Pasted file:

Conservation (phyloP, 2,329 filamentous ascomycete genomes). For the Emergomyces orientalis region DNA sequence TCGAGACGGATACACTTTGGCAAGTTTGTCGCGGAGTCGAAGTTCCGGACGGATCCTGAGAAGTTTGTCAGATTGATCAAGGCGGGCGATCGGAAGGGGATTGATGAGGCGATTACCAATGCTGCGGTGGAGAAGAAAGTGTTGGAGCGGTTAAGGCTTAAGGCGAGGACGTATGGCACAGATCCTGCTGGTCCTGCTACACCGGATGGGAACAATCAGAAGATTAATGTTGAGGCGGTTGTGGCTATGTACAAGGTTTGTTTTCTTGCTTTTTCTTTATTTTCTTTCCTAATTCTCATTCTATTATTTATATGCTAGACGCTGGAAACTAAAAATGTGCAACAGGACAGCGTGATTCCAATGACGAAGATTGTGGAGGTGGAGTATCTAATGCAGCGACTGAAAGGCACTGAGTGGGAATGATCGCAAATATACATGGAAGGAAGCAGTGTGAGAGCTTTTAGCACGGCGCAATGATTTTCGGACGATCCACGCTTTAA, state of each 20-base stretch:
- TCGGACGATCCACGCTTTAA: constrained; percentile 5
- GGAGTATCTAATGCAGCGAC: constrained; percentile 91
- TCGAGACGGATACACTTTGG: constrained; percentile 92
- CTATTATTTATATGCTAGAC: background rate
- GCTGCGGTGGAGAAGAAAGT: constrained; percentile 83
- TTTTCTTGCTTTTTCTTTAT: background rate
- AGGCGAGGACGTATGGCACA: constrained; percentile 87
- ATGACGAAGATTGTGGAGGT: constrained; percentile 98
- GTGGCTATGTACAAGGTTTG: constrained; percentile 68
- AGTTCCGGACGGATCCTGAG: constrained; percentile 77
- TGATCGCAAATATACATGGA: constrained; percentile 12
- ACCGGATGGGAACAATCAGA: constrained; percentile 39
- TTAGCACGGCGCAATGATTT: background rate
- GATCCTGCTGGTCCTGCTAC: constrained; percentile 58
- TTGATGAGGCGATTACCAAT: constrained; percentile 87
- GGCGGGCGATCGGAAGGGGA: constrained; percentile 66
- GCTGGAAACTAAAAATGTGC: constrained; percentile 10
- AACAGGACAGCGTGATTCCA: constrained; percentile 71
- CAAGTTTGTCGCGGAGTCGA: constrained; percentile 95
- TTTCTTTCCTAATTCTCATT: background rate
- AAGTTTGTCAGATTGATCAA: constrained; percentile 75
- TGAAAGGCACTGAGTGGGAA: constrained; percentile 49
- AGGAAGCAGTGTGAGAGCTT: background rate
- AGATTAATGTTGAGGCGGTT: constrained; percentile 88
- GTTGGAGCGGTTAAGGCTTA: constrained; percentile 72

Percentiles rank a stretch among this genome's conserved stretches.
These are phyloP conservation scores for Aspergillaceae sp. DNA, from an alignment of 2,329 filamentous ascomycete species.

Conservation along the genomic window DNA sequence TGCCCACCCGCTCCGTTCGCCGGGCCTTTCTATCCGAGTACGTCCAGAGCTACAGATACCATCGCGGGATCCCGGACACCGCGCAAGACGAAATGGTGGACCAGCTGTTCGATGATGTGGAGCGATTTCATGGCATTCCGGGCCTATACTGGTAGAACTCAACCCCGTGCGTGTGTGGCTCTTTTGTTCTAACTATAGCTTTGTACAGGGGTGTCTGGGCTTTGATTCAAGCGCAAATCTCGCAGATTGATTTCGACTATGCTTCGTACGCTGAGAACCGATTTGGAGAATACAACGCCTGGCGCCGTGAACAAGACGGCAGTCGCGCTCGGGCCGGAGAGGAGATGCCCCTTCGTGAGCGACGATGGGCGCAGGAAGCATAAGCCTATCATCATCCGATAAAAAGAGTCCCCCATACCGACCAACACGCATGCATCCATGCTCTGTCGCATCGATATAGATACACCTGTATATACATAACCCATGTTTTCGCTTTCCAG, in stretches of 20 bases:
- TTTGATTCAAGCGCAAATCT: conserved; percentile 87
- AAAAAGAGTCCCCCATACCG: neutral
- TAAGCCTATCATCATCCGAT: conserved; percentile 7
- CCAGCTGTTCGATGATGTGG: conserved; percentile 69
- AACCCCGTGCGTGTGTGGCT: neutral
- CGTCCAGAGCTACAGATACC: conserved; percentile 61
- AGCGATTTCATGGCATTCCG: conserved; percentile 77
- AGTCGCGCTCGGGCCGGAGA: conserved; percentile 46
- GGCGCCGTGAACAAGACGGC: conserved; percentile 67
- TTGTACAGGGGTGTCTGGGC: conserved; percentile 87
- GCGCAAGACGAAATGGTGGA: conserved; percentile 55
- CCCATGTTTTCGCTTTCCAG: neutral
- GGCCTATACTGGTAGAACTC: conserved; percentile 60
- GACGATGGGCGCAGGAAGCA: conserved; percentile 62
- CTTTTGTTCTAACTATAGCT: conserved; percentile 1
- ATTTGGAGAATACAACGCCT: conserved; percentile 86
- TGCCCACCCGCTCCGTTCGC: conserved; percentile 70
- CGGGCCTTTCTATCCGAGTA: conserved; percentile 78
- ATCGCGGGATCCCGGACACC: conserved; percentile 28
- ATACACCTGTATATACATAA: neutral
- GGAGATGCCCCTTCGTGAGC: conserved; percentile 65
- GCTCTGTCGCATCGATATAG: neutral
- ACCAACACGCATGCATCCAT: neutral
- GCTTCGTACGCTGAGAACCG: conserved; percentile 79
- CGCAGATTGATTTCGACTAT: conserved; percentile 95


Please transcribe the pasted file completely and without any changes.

Conservation (phyloP, 2,329 filamentous ascomycete genomes). For the Emergomyces orientalis region DNA sequence TCGAGACGGATACACTTTGGCAAGTTTGTCGCGGAGTCGAAGTTCCGGACGGATCCTGAGAAGTTTGTCAGATTGATCAAGGCGGGCGATCGGAAGGGGATTGATGAGGCGATTACCAATGCTGCGGTGGAGAAGAAAGTGTTGGAGCGGTTAAGGCTTAAGGCGAGGACGTATGGCACAGATCCTGCTGGTCCTGCTACACCGGATGGGAACAATCAGAAGATTAATGTTGAGGCGGTTGTGGCTATGTACAAGGTTTGTTTTCTTGCTTTTTCTTTATTTTCTTTCCTAATTCTCATTCTATTATTTATATGCTAGACGCTGGAAACTAAAAATGTGCAACAGGACAGCGTGATTCCAATGACGAAGATTGTGGAGGTGGAGTATCTAATGCAGCGACTGAAAGGCACTGAGTGGGAATGATCGCAAATATACATGGAAGGAAGCAGTGTGAGAGCTTTTAGCACGGCGCAATGATTTTCGGACGATCCACGCTTTAA, state of each 20-base stretch:
- TCGGACGATCCACGCTTTAA: constrained; percentile 5
- GGAGTATCTAATGCAGCGAC: constrained; percentile 91
- TCGAGACGGATACACTTTGG: constrained; percentile 92
- CTATTATTTATATGCTAGAC: background rate
- GCTGCGGTGGAGAAGAAAGT: constrained; percentile 83
- TTTTCTTGCTTTTTCTTTAT: background rate
- AGGCGAGGACGTATGGCACA: constrained; percentile 87
- ATGACGAAGATTGTGGAGGT: constrained; percentile 98
- GTGGCTATGTACAAGGTTTG: constrained; percentile 68
- AGTTCCGGACGGATCCTGAG: constrained; percentile 77
- TGATCGCAAATATACATGGA: constrained; percentile 12
- ACCGGATGGGAACAATCAGA: constrained; percentile 39
- TTAGCACGGCGCAATGATTT: background rate
- GATCCTGCTGGTCCTGCTAC: constrained; percentile 58
- TTGATGAGGCGATTACCAAT: constrained; percentile 87
- GGCGGGCGATCGGAAGGGGA: constrained; percentile 66
- GCTGGAAACTAAAAATGTGC: constrained; percentile 10
- AACAGGACAGCGTGATTCCA: constrained; percentile 71
- CAAGTTTGTCGCGGAGTCGA: constrained; percentile 95
- TTTCTTTCCTAATTCTCATT: background rate
- AAGTTTGTCAGATTGATCAA: constrained; percentile 75
- TGAAAGGCACTGAGTGGGAA: constrained; percentile 49
- AGGAAGCAGTGTGAGAGCTT: background rate
- AGATTAATGTTGAGGCGGTT: constrained; percentile 88
- GTTGGAGCGGTTAAGGCTTA: constrained; percentile 72

Percentiles rank a stretch among this genome's conserved stretches.
These are phyloP conservation scores for Aspergillaceae sp. DNA, from an alignment of 2,329 filamentous ascomycete species.

Conservation along the genomic window DNA sequence TGCCCACCCGCTCCGTTCGCCGGGCCTTTCTATCCGAGTACGTCCAGAGCTACAGATACCATCGCGGGATCCCGGACACCGCGCAAGACGAAATGGTGGACCAGCTGTTCGATGATGTGGAGCGATTTCATGGCATTCCGGGCCTATACTGGTAGAACTCAACCCCGTGCGTGTGTGGCTCTTTTGTTCTAACTATAGCTTTGTACAGGGGTGTCTGGGCTTTGATTCAAGCGCAAATCTCGCAGATTGATTTCGACTATGCTTCGTACGCTGAGAACCGATTTGGAGAATACAACGCCTGGCGCCGTGAACAAGACGGCAGTCGCGCTCGGGCCGGAGAGGAGATGCCCCTTCGTGAGCGACGATGGGCGCAGGAAGCATAAGCCTATCATCATCCGATAAAAAGAGTCCCCCATACCGACCAACACGCATGCATCCATGCTCTGTCGCATCGATATAGATACACCTGTATATACATAACCCATGTTTTCGCTTTCCAG, in stretches of 20 bases:
- TTTGATTCAAGCGCAAATCT: conserved; percentile 87
- AAAAAGAGTCCCCCATACCG: neutral
- TAAGCCTATCATCATCCGAT: conserved; percentile 7
- CCAGCTGTTCGATGATGTGG: conserved; percentile 69
- AACCCCGTGCGTGTGTGGCT: neutral
- CGTCCAGAGCTACAGATACC: conserved; percentile 61
- AGCGATTTCATGGCATTCCG: conserved; percentile 77
- AGTCGCGCTCGGGCCGGAGA: conserved; percentile 46
- GGCGCCGTGAACAAGACGGC: conserved; percentile 67
- TTGTACAGGGGTGTCTGGGC: conserved; percentile 87
- GCGCAAGACGAAATGGTGGA: conserved; percentile 55
- CCCATGTTTTCGCTTTCCAG: neutral
- GGCCTATACTGGTAGAACTC: conserved; percentile 60
- GACGATGGGCGCAGGAAGCA: conserved; percentile 62
- CTTTTGTTCTAACTATAGCT: conserved; percentile 1
- ATTTGGAGAATACAACGCCT: conserved; percentile 86
- TGCCCACCCGCTCCGTTCGC: conserved; percentile 70
- CGGGCCTTTCTATCCGAGTA: conserved; percentile 78
- ATCGCGGGATCCCGGACACC: conserved; percentile 28
- ATACACCTGTATATACATAA: neutral
- GGAGATGCCCCTTCGTGAGC: conserved; percentile 65
- GCTCTGTCGCATCGATATAG: neutral
- ACCAACACGCATGCATCCAT: neutral
- GCTTCGTACGCTGAGAACCG: conserved; percentile 79
- CGCAGATTGATTTCGACTAT: conserved; percentile 95